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OGT Aids Research Into Molecular Genetic Disease
Product News

OGT Aids Research Into Molecular Genetic Disease

OGT Aids Research Into Molecular Genetic Disease
Product News

OGT Aids Research Into Molecular Genetic Disease

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Oxford Gene Technology (OGT), has announced a new range of CytoSure™ Molecular Testing Arrays and Panels.

The new DNA microarrays utilize a unique collection of probes for detecting copy number variations (CNVs) within genes associated with a variety of disorders. Three defined arrays are available covering autism and mental retardation, in-born metabolic disorders and neuromuscular dystrophy.

Custom arrays can also be created by combining any of the probe sets, allowing users to specify designs that meet their experimental needs.

The arrays, which have been designed in collaboration with leading molecular genetics experts at the Emory University School of Medicine, provide cost-effective testing in a flexible format, generating data that is easy to analyze using OGT’s industry-leading CytoSure Interpret Software.

Each gene on a CytoSure Molecular Testing Array is targeted via multiple exon-specific probes, thereby increasing the resolution and accuracy of CNV detection.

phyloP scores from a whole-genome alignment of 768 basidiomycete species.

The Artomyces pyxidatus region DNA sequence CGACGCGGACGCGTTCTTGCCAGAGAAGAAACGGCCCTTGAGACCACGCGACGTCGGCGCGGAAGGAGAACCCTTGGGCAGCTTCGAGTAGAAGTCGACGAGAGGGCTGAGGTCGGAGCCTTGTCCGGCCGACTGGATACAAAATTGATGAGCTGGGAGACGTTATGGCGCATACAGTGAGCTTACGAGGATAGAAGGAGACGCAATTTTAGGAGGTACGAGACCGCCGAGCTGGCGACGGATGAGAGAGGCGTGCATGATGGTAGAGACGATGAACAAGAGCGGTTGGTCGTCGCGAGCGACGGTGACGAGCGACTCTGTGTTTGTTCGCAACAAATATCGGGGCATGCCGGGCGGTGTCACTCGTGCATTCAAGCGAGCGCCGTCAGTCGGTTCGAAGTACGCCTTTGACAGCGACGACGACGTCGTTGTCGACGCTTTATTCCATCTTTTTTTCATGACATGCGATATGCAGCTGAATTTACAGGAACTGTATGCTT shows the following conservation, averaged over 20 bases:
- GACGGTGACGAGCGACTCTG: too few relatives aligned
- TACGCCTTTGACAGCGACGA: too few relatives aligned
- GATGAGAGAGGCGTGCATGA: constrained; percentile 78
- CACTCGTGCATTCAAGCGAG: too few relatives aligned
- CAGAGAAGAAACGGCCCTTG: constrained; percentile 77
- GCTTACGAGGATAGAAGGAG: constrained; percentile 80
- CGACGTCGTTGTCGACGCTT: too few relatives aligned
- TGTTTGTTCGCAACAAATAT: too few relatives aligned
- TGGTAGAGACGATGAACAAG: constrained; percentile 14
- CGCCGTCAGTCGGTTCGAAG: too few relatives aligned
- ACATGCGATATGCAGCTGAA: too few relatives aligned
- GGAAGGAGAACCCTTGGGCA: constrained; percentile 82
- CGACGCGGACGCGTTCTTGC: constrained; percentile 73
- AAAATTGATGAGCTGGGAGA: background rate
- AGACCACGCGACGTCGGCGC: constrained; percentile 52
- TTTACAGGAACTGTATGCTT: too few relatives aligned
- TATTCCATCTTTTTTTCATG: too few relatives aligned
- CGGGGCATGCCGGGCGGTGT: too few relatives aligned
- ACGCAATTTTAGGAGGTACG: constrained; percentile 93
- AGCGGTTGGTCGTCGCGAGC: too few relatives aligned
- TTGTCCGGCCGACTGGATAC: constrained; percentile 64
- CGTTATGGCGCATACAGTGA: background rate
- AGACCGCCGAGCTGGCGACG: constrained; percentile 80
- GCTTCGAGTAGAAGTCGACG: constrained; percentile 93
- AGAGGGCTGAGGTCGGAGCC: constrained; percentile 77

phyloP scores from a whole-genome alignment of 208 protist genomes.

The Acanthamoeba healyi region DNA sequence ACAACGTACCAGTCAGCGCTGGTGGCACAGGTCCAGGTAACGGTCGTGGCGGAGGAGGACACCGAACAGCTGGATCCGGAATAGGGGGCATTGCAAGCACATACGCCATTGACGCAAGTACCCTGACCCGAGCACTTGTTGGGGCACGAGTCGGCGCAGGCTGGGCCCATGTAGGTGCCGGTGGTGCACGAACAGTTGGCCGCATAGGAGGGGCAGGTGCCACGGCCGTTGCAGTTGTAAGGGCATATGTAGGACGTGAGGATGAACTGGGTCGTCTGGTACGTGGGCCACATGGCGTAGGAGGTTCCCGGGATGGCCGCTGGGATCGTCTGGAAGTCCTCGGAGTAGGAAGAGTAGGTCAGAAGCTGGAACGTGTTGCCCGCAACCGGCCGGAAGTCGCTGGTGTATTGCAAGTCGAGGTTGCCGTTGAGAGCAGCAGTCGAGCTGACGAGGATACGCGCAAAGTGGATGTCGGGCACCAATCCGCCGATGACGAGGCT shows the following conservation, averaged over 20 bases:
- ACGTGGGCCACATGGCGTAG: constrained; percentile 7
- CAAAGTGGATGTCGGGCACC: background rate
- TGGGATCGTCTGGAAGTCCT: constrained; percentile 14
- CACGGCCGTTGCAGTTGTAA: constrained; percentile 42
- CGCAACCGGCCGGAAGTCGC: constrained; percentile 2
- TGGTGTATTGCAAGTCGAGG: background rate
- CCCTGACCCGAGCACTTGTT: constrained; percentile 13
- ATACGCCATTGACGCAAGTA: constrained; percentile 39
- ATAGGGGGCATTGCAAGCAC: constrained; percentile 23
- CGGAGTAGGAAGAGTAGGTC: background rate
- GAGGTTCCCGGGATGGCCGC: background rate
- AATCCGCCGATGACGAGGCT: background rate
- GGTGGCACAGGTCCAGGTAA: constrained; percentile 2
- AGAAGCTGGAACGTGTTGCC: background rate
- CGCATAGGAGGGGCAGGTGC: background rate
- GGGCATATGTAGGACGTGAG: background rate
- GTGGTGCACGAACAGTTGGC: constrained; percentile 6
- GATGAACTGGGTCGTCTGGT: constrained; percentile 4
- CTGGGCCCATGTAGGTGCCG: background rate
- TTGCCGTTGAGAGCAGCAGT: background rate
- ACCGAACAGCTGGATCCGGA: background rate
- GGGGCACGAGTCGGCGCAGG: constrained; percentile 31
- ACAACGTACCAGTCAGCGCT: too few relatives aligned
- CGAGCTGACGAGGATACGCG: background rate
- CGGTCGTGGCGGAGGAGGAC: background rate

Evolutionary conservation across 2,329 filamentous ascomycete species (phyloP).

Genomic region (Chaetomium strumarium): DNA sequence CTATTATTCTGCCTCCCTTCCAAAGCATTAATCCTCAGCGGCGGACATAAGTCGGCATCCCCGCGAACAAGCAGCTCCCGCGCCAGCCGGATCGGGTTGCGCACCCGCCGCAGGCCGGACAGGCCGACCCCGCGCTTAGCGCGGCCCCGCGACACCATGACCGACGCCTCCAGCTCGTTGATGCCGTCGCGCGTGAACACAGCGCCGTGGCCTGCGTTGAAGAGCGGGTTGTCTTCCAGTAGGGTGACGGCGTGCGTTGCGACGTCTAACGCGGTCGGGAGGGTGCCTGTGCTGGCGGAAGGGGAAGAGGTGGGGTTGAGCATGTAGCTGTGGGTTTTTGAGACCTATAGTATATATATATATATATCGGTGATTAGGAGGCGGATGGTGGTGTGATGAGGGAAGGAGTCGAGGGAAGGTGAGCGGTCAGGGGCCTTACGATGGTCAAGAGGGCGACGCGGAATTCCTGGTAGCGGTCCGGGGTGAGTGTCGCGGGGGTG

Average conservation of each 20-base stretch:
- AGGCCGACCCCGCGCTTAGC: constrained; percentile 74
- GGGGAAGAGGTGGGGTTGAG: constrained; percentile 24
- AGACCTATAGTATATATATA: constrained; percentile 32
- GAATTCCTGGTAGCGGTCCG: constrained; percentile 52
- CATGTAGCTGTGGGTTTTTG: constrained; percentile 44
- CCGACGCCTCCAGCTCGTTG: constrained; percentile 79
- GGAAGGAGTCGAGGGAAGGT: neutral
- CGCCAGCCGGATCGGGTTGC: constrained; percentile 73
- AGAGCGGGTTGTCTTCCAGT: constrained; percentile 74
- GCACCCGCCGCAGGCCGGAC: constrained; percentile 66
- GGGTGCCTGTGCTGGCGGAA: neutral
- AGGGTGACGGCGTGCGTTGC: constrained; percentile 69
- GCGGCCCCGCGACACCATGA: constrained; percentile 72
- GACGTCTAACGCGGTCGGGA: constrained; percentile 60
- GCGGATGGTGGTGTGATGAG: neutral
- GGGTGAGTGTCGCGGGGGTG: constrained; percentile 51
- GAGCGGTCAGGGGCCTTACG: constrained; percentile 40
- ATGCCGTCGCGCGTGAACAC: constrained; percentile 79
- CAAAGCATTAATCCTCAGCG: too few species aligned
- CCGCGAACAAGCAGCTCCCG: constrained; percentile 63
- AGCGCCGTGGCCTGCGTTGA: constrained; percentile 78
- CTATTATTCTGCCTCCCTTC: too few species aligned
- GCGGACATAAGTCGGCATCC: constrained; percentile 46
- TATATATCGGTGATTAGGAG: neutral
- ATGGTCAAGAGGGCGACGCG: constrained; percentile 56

If required, multiple diseases can be screened on a single customized array. This simplifies the workflow and reduces the time and cost of processing large, diverse sample sets.

The probes for each gene have been selected from OGT’s proprietary Oligome™ database, which contains over 23 million oligonucleotide probes optimized in silico.

CytoSure Molecular Testing Arrays and Panels utilize 60 mer oligonucleotide probes in an 8 x 60k and 4 x 180k format, which has been shown to offer higher signal-to-noise ratios through increased specificity and sensitivity.

Each array has been verified by Emory University School of Medicine using the CytoSure Genomic DNA Labelling Kit, ensuring there are no gaps in gene coverage and that each probe performs optimally. Further experimental validation has been performed by Emory researchers, thereby maximizing the reliability and accuracy of the system.

Dr Madhuri Hegde, Scientific Director at Emory Genetics Lab and assistant professor at the university and leader of the academic side of the project, commented: “Our work requires a high level of accuracy combined with in-built flexibility. OGT has the experience and expertise required to optimize the design of microarrays, which is why we chose to partner with them when developing these testing panels for use in our research.”

James Clough, OGT’s Vice President of Clinical and Genomic Solutions, said: “OGT’s new CytoSure Molecular Testing Arrays and Panels greatly simplify disease-related CNV detection. The accuracy of the approach, as well as the ease of analysis offered by OGT’s CytoSure Interpret Software, means that aberrations as small as a few kilobases can be reliably detected. The extensive automatic annotation generated by the software includes information on related syndromes, genes, exons, CNV and recombination hotspots. This provides context, turning results into insights.”